SADC member states welcome the introduction of new efficient lighting standards

SADC member states welcome the introduction of new efficient lighting standards

WINDHOEK, 18 June 2021 – Efficient electricity use in homes, businesses and public facilities is one of the fastest and cheapest ways of accelerating sustainable development. The Energy Efficient Lighting and Appliances (EELA) project, implemented by the United Nations Industrial Development Organization (UNIDO) aims to support the development of vibrant markets for energy efficient lighting and appliances across East and Southern Africa.

The project took a major step forward at the end of April when the Southern African Development Community Cooperation in Standardisation (SADCSTAN) Executive Committee reviewed and approved Minimum Energy Performance Standards (MEPS) for lighting products.

This important decision was preceded by a regional consultation process that lasted several months. A series of online meetings were held with the SADCSTAN Regional Technical Committee to discuss technical notes, content and the selection of metrics for the draft MEPS for lighting. SADC member states’ input into the draft MEPS were a vital contribution that helped to strengthen the standards.

An endorsement of the concept was already visible in December 2020 at the regional finalization meeting, where all member states attending indicated they would vote to adopt the draft harmonized regional MEPS for lighting. Romana Marunda, SADCSTAN Chairperson, said that “the SADCSTAN looks forward to future collaboration under this programme in the work on hand for MEPS on air conditioning and refrigeration appliances. We also urge the SADC member states to adopt the harmonized standards in their respective countries. These deliverables will go a long way in demonstrating SADCSTAN's relevance in driving the regional agenda.”

MEPS are used by regulators to make sure that products meet certain specified criteria related to energy performance, quality of service and longevity. They are used by countries around the world as an effective way of encouraging suppliers to develop and deliver quality, energy-efficient products. Thus, MEPS are one of the key policy options used to accelerate market transformation to energy-efficient and climate friendly appliances, and protect markets from becoming dumping grounds for products and appliances rejected elsewhere.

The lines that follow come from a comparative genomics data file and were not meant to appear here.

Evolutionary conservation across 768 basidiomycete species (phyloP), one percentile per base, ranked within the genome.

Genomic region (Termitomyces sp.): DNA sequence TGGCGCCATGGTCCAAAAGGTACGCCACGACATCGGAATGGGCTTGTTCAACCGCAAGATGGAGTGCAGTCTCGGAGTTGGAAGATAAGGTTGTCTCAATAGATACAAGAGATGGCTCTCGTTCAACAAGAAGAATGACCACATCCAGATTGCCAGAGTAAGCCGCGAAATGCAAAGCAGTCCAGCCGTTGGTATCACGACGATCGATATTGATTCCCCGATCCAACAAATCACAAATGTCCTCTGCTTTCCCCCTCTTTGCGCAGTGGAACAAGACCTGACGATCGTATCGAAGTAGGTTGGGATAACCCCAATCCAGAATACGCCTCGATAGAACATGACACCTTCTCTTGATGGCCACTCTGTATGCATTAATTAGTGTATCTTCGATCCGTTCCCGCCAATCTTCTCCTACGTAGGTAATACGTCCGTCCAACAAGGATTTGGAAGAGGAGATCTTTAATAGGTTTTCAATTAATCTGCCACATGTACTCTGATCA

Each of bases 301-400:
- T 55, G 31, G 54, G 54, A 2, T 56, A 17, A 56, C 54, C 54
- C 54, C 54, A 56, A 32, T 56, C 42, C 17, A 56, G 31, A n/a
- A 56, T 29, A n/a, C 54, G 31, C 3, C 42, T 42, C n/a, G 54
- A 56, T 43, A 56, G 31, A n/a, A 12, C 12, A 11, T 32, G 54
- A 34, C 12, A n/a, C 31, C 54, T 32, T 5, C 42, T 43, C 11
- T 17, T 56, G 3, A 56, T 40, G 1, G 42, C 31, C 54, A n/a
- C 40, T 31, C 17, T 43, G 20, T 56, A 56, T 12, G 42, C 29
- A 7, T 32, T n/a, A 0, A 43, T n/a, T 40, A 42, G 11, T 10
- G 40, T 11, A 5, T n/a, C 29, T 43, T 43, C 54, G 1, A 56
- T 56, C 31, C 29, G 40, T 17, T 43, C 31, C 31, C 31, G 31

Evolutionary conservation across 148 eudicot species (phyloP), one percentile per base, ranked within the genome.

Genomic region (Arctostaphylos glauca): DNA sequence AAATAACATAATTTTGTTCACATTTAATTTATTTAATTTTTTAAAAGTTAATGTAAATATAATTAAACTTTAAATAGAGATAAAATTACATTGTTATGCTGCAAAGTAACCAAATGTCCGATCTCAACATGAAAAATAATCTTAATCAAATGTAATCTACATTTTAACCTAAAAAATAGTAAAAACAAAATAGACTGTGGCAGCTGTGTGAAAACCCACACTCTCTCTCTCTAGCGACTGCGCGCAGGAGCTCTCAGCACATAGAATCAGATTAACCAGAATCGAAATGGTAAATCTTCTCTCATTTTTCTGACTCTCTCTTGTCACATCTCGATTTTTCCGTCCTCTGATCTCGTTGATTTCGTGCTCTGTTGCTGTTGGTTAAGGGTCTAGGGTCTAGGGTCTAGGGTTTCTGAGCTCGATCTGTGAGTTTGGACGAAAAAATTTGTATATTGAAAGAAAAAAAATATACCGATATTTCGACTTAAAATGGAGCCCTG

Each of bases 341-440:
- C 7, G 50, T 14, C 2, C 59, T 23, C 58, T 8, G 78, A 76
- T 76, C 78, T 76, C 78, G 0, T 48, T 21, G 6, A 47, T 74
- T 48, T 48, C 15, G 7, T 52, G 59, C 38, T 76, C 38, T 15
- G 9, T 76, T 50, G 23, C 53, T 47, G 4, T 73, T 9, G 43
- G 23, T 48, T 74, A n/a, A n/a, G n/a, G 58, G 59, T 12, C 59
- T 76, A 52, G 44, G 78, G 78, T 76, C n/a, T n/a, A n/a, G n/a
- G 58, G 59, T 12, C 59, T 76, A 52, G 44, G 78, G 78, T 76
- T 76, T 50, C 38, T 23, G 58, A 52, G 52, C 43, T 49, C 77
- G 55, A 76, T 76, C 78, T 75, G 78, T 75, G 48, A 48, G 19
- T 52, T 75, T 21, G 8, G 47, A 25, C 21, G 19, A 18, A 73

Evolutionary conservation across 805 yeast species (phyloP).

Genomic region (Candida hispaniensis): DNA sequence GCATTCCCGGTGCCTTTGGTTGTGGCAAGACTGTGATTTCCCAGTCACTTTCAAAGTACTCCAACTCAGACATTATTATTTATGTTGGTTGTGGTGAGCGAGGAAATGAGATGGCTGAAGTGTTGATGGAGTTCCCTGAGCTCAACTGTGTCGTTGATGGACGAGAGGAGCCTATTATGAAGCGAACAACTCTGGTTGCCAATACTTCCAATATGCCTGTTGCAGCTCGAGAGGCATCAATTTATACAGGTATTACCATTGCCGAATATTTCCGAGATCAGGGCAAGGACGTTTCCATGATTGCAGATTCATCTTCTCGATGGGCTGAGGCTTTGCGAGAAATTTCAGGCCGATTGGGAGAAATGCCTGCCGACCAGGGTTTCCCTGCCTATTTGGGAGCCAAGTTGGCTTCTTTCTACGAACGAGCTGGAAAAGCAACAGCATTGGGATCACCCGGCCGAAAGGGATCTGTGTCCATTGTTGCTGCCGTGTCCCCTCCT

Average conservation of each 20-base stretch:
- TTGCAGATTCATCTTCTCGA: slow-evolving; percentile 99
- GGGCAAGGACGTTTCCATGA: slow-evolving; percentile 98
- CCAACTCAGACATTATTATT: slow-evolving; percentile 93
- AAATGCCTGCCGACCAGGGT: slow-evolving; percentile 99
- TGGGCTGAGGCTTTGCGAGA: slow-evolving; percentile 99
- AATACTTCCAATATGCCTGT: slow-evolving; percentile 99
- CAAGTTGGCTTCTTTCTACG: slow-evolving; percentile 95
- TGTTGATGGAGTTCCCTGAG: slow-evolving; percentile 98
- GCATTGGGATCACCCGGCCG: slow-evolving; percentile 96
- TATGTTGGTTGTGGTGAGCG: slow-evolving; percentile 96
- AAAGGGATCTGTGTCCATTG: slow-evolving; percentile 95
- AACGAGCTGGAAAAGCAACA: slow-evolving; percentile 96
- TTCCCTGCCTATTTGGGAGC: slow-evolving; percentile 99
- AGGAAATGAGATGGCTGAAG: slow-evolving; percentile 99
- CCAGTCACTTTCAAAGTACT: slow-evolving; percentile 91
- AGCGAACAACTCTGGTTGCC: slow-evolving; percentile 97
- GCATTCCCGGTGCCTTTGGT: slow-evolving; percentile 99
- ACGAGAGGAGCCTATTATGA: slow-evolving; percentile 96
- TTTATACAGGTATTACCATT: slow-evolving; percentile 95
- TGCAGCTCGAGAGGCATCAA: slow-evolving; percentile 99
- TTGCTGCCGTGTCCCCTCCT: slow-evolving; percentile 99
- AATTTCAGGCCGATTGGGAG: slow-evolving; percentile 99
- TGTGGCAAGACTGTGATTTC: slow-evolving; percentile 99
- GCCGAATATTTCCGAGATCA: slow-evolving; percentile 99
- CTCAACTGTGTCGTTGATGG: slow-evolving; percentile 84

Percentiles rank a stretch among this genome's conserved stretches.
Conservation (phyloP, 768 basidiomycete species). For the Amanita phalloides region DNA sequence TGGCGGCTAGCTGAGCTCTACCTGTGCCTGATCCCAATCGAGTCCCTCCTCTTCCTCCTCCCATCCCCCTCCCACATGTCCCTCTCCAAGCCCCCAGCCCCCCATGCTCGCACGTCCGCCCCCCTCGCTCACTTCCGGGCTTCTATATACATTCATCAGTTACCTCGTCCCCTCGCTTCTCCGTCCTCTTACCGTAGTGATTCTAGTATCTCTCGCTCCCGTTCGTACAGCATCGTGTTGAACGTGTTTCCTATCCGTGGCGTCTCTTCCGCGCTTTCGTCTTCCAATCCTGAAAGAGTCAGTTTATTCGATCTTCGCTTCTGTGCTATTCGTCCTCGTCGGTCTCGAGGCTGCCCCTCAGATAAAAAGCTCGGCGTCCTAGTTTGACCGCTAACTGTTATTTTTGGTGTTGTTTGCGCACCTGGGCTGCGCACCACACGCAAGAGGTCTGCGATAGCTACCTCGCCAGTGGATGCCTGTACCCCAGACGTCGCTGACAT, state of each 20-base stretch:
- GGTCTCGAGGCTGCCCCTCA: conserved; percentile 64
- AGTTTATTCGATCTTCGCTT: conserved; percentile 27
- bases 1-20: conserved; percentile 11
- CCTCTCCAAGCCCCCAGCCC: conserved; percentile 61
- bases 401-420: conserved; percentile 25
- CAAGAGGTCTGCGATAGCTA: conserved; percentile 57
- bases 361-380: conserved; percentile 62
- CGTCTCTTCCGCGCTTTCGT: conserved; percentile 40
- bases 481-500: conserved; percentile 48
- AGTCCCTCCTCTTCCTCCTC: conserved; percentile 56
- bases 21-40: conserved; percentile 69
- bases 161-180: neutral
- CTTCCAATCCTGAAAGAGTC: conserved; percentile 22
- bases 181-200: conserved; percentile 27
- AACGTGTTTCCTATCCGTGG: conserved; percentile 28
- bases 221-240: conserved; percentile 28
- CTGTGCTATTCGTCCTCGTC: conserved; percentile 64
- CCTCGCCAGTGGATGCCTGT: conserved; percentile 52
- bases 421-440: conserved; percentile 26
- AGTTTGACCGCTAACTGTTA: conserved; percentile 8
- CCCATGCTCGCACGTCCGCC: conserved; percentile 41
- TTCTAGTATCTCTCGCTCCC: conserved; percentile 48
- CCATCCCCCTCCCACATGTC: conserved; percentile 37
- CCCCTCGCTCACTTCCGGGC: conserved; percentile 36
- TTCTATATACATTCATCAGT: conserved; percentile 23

Particularly important is the development and implementation of MEPS at the regional level, as it can overcome significant barriers to efficient trade. If the policies are developed in a harmonized manner, trade barriers can be reduced between countries, implementation costs can be decreased, such as through shared testing laboratories, and best practices and lessons learned can be shared among countries on national implementation.

Besides this, harmonized standards have multiple advantages. Kudakwashe Ndhlukula, SACREEE Executive Director, stated that “in the long-term, standardized approaches in all countries can also contribute to consumers saving money on their electricity bills, and increase industrial productivity and competitiveness, as well as reduce air pollution and greenhouse gas emissions.”

The standards are an important milestone in the realization of the decree adopted by SADC Energy Ministers to phase out inefficient lighting. This major step is in line with one of the key outputs of the Energy Efficient Lighting and Appliances (EELA) project implemented by the United Nations Industrial Development Organization (UNIDO), in co-operation with the East African Centre of Excellence for Renewable Energy and Efficiency (EACREEE) and the SADC Centre for Renewable Energy and Energy Efficiency (SACREEE). The project is funded by the Swedish International Development Cooperation Agency (Sida).

Rana Ghoneim, Chief of the Energy Systems and Infrastructure Division at UNIDO said, “UNIDO actively supports the strengthening of regional and inter-regional collaboration to accelerate the energy and climate transformation. The adoption of a harmonized standards across the SADC region is a perfect example of the impact that such collaboration can offer. The standards will be an essential element in the long-term development of dynamic markets for energy-efficient lighting and appliances in Southern Africa.”

Note: The MEPS have been assigned the following reference number - SADC HT 109:2021.

For enquiries or more information, please contact:

Kain Reiss, Programme Coordinator for the Energy Efficiency Lighting and Appliances project.

Email